Behind the players there will be a large yellow flag with the insignia of FIFA Fair Play for all to see.
Ever wonder what that means? I mean, its just some slogan on a flag, right?
I had occasion to visit FIFA House in Zurich, Switzerland, recently and learned that the "Fair Play" motto extends to virtually every aspect of the game and serves as the foundation of commitment to the game at all levels.
"It is FIFAs mission to ensure that the good image of football is always maintained throughout the world. Special attention is paid to promoting the concept of Fair Play, with a worldwide campaign aimed at education and ethical values, including the fight against racism and attempted corruption in football.
In order to strive toward these lofty goals, FIFA has 10 statements of fair play that, on the surface, might seem obvious, but look closer and one can see that almost every week, some aspect of fair play is tempted.
These tenets are not mutually exclusive; there are interconnected in every aspect of the game. You cant pick and chose. For the good of the game, all connected to soccer are to abide by them all.
1. Play to win. This might seem obvious, but there are circumstances that might have one or more players on a team that might not be trying to win. There are circumstances where a team may play for a tie. But FIFA implores to play always to win. Anything less shows disrespect to the game.
2. Play fair. Again, an obvious consideration. But havent you seen a players jersey pulled? The professional foul? A player writhing on the ground?
3. Observe the laws of the game. Play within the laws as they are set down and dont try to stretch an interpretation. I saw a U10 game once. After this one team took a shot, five players stood, fingertip-to-fingertip, across the top of the penalty box forming a gauntlet for the coming goal kick. Now for this age, a goal kick is quite a challenge. Yes, this team observed the laws, but ignored the statement against unsportsmanlike conduct.
4. Respect opponents, teammates, referees, officials and spectators. Ever see one player spit at another? Gesture at the ref once their back is turned? Curse at the opposition? Make obscene gestures to the crowd? Of course you have.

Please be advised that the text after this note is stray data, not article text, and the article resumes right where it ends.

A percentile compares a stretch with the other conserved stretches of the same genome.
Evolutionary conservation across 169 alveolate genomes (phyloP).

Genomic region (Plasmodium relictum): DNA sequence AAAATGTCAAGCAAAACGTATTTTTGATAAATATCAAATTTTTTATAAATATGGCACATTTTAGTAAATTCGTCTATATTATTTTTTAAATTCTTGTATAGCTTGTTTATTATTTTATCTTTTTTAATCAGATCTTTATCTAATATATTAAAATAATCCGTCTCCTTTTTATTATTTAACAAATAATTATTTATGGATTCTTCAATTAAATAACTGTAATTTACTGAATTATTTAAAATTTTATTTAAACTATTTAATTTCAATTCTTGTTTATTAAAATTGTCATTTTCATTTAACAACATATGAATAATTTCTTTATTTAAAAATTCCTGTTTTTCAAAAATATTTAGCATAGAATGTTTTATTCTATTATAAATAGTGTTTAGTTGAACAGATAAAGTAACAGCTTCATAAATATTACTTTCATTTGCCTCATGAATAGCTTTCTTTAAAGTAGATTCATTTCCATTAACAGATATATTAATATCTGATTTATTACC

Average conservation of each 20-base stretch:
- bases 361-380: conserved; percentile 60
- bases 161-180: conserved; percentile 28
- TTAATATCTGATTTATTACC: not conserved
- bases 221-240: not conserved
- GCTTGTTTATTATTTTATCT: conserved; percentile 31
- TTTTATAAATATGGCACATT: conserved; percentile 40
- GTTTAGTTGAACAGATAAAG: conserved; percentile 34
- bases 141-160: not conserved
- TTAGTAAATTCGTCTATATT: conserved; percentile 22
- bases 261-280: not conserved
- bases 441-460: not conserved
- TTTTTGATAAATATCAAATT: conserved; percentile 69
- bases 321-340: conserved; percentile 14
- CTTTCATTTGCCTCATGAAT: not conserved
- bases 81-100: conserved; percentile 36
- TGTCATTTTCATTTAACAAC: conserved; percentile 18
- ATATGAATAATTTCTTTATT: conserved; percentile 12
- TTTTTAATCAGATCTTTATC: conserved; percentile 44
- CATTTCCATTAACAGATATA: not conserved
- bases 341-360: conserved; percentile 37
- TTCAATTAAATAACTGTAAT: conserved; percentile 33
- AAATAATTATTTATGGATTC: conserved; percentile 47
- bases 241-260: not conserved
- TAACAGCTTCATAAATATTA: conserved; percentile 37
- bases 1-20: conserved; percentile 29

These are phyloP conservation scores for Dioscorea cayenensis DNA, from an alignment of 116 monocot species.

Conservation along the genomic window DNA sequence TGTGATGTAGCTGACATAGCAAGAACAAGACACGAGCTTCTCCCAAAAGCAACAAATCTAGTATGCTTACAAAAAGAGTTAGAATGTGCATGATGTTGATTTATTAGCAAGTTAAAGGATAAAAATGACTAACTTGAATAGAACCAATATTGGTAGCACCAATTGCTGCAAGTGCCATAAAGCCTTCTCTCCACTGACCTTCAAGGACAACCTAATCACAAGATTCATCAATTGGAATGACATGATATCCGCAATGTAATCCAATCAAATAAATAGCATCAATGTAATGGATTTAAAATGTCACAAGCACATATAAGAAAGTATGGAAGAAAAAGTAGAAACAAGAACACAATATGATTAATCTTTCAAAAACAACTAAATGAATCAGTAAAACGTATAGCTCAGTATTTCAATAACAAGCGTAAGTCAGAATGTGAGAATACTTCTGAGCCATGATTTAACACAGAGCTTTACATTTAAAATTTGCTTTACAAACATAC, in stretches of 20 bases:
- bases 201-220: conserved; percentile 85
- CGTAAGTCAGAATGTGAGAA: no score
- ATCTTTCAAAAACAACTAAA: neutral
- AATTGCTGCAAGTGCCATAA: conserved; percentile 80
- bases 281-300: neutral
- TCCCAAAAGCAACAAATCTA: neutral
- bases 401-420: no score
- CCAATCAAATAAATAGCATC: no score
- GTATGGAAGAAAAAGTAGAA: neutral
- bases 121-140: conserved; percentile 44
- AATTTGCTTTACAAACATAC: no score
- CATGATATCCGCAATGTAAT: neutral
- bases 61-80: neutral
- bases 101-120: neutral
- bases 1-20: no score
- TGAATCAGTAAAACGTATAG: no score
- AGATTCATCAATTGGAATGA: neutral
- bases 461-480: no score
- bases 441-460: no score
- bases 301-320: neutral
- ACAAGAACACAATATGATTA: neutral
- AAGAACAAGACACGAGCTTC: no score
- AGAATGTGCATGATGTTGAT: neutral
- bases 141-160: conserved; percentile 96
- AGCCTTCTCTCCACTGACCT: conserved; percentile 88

5. Accept defeat with dignity. This was very visible at the World Cup this year. Practically every team left the field with their heads held up. The image of the U.S. team after their loss to Germany was a great statement of this.
6. Promote the interests of football. If it is good for the game, within these 10 guidelines, then promote.
7. Reject corruption, drugs, racism, violence and other dangers to our sport. For the most part, soccer has been resistant to drug use when compared to other major sports like cycling, cross-country skiing, American football, baseball, ice hockey and others, but racism and violence are still problems, particularly in the stands. Thankfully, the issue of corruption is rare.
8. Help others to resist corrupting pressures. The financial state of the game is somewhat precarious in some countries, and there might be outside pressures that could damage the game. It is everyones responsibility to keep corruption out of the game.
9. Denounce those who attempt to discredit our sport. Luckily in the United States, the people who denounce our sport are usually uninformed media out to make some waves. I liked the survey prior to the '94 World Cup here in the United States that said two-thirds of the country didnt even know it was being held. So? That meant there were 80 million to 90 million who did!
Did you realize that in 2002, the United States was the second largest country participating (to China) with the second most participants (to Brazil). Speak your mind and defend our sport without taking the defensive stance that the anti-soccer media loves.
10. Honor those who defend footballs good reputation. This begins with your teammates, and extends to parents, coaches, refs, local, state, national and international administrators.
Its the only game the world plays, and it is our duty to protect it.
Copyright 2003 Donald T. Kirkendall